5 things an inquiry into missing, murdered indigenous women could achieve
AFN National Chief Perry Bellegarde lays out his pitch for inquiry ahead of Ottawa roundtable
Assembly of First Nations National Chief Perry Bellegarde has laid out his vision of a national public inquiry into missing and murdered indigenous women in advance of a meeting later this month with premiers and two federal cabinet ministers.
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Bellegarde was in Thunder Bay, Ont. on Wednesday meeting with chiefs in that province who say they're tired of waiting for a national inquiry and are instead launching their own First Nations-led process.
But Bellegarde said he remains optimistic that the roundtable in Ottawa on Feb. 27 is an 'interim step" towards a much-needed national, public inquiry examining what he sees as the root causes of violence against indigenous women.
"I lift up and applaud the premiers for supporting this," Bellegarde said. "The whole intention of the [roundtable] is not to replace the call for a national inquiry but to start developing the coordinated action plan, the implementation strategy to deal with some of these things that are plaguing our communities."
Here are five issues the national chief said an inquiry could address:
1. Improving social services in First Nations communities
"We've got to deal with the issue of overcrowded housing. We've got to deal with the issue of lack of supportive services in the communities, women's safe shelters, day care, wellness centres to treat the whole family as a whole, men included," Bellegarde said.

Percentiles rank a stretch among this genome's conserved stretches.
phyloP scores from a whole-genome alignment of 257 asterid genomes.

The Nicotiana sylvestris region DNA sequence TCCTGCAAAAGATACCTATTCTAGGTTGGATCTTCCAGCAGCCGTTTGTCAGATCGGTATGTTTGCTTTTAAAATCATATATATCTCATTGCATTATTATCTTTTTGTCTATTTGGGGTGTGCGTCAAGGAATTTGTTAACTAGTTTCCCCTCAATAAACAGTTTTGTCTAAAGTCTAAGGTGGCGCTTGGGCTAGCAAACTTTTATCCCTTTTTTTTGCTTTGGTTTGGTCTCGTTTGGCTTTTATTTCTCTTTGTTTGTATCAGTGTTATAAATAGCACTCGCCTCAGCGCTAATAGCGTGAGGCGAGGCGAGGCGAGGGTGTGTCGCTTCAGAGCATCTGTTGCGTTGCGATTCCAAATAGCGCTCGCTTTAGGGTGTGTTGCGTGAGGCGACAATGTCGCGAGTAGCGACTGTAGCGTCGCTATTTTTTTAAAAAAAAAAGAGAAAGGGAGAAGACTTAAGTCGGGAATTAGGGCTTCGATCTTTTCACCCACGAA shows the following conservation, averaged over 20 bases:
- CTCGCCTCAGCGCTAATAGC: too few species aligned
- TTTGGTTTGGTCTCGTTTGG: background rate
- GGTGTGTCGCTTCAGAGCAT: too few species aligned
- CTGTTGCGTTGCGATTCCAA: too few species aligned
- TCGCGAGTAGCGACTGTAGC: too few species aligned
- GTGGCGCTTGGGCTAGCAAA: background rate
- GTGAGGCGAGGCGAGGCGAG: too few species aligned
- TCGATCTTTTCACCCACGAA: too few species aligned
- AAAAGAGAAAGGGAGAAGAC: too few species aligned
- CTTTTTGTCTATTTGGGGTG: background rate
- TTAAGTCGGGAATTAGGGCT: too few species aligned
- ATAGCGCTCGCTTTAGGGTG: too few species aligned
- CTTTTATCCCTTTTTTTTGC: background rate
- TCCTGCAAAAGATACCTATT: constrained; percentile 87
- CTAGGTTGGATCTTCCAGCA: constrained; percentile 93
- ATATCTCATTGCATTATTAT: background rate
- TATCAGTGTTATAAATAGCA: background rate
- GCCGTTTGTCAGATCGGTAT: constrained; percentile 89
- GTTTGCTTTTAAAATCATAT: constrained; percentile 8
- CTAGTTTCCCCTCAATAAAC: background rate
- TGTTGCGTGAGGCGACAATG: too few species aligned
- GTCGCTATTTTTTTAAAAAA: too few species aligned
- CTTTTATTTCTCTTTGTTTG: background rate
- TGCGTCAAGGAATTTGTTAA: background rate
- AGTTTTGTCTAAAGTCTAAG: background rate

2. Better coordination with the justice system
The Assembly of First Nations' report to the United Nations Special Rapporteur on the Rights of Indigenous Peoples in 2013 said that "First Nations people are in some ways under-policed in terms of situations where the police choose not to act even where there is evidence that crimes have been committed against First Nation people."
3. Ensuring family members of missing and murdered women are heard
"We want to make sure the family members are involved," Bellegarde said. "They have to be leading the way on a lot of fronts... so their voices are not left out, their voices are not left silent."
4. Exposing the colonial roots of violence against indigenous women
Bellegarde said the lingering impacts of the "cultural genocide" of the residential school system and the imposition of the Indian Act on First Nations communities continue to "really hurt indigenous peoples in Canada".
5. Fulfilling a promise from his election campaign
"It's something I campaigned on for sure and we wanted to make it's not only a national, but an international issue because it's something more than just a legal matter," Bellegarde said. He was elected national chief in December.
An RCMP report released last year said there were 1,181 missing and murdered aboriginal women in Canada between 1980 and 2012.
When asked about the likelihood of a national inquiry in December, Prime Minister Stephen Harper said "it isn't really high on our radar."